As always, context matters. And so when assessing Angola’s development path, one must not only reflect on its failures, but also take time to consider the country’s complex history as well as the progress achieved so far, notably in the transparent and efficient governance of public finances.

Another reason to be optimistic is that periods of crisis always bring about structural reforms in Angola. This was the case in the 1980s and 1990s, and it remains the case today. According to Dr Alex Vines, a Director and Head of the Africa Programme at Chatham House, the Angolan regime is more open to reform now than it has been for a long time.

It also has at its disposal the resources necessary to deal with the current crisis in an effective and swift manner. Earlier last month, it raised US$1.5 billion through its first Eurobond, illustrating that it can secure alternative sources of funding. This was followed by the announcement that Total will invest a further $10 billion in the country in the next decade.

While it is still unclear how much of that investment would go to social projects, and how transparent they would be given oil companies’ ambiguous record in this area, these are nevertheless signs that Angola remains attractive to international investors.

At home, there are several options for economic diversification, say, in the agriculture, energy, and manufacturing sectors in which there is a lot of potential for growth.

There is great potential in the Angolan people too. In my conversations on the potential implications of the youth movement with some Angolan and foreign politicians and civil society representatives at its early stage of formation, I recall that there was a gulf between those from the older generation who were suspicious of its motives and indeed believed that it would rapidly fade; and those from the younger generation who were more optimistic and felt that it would bring about irreversible cultural change.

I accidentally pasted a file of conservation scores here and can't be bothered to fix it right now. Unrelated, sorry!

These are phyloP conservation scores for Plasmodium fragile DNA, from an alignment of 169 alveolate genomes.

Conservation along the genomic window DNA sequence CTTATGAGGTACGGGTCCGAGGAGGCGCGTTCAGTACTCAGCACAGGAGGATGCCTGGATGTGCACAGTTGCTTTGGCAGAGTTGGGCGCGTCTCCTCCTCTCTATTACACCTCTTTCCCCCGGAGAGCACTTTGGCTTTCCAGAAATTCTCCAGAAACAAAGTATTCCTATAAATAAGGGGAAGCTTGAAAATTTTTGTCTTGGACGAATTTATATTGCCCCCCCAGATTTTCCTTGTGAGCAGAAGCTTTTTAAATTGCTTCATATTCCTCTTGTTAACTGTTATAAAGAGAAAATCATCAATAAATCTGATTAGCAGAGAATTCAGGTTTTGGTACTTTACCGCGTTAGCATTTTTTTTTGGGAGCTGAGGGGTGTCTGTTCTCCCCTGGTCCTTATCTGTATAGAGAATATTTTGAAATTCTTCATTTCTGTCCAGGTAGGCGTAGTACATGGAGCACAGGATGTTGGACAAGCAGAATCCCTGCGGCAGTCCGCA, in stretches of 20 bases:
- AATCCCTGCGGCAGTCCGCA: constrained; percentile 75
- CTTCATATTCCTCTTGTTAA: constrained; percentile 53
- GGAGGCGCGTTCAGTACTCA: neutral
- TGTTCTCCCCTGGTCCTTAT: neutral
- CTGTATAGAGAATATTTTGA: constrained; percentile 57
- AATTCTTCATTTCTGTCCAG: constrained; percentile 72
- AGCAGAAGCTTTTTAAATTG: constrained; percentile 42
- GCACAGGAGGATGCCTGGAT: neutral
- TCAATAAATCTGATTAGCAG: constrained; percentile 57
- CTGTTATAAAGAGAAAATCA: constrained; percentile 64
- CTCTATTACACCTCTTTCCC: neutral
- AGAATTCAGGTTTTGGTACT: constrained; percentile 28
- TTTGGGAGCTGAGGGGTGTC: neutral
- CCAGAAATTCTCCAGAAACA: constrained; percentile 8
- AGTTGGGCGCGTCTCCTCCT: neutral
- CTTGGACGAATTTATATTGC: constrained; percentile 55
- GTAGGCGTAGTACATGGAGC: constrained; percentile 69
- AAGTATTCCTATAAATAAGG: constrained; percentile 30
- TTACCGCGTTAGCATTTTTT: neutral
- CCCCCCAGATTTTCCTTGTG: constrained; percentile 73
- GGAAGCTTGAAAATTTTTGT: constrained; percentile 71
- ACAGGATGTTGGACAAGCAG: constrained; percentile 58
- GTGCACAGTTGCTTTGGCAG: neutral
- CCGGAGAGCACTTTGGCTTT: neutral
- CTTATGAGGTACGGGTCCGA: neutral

If anything, that this movement remains defiant despite the authorities’ repressive tactics shows how removed from reality the perception of Angola as a ‘country without citizens’ is. Better still, this and other often invisible yet transformative grassroots initiatives demonstrate the capacity of ordinary Angolan citizens to bring about change where others cannot.

There is no doubt however that Angola is facing an important crossroad, and that whatever path it chooses will be decided by the Angolan people and leadership. External actors also have an important role to play. But while engaging with both the government and civil society, they should be mindful that change is a learning and long-term process, hence, that what is required in this highly complex environment are novel, comprehensive and long-term strategies that take into account the specificities of the Angolan society, its logics and politics.

This blog was authored by Liliane Mouan who is an independent researcher based in Coventry, United Kingdom. She recently completed a PhD that examined how domestic and external actors sought to institutionalise oil revenue transparency in Angola (2002-13).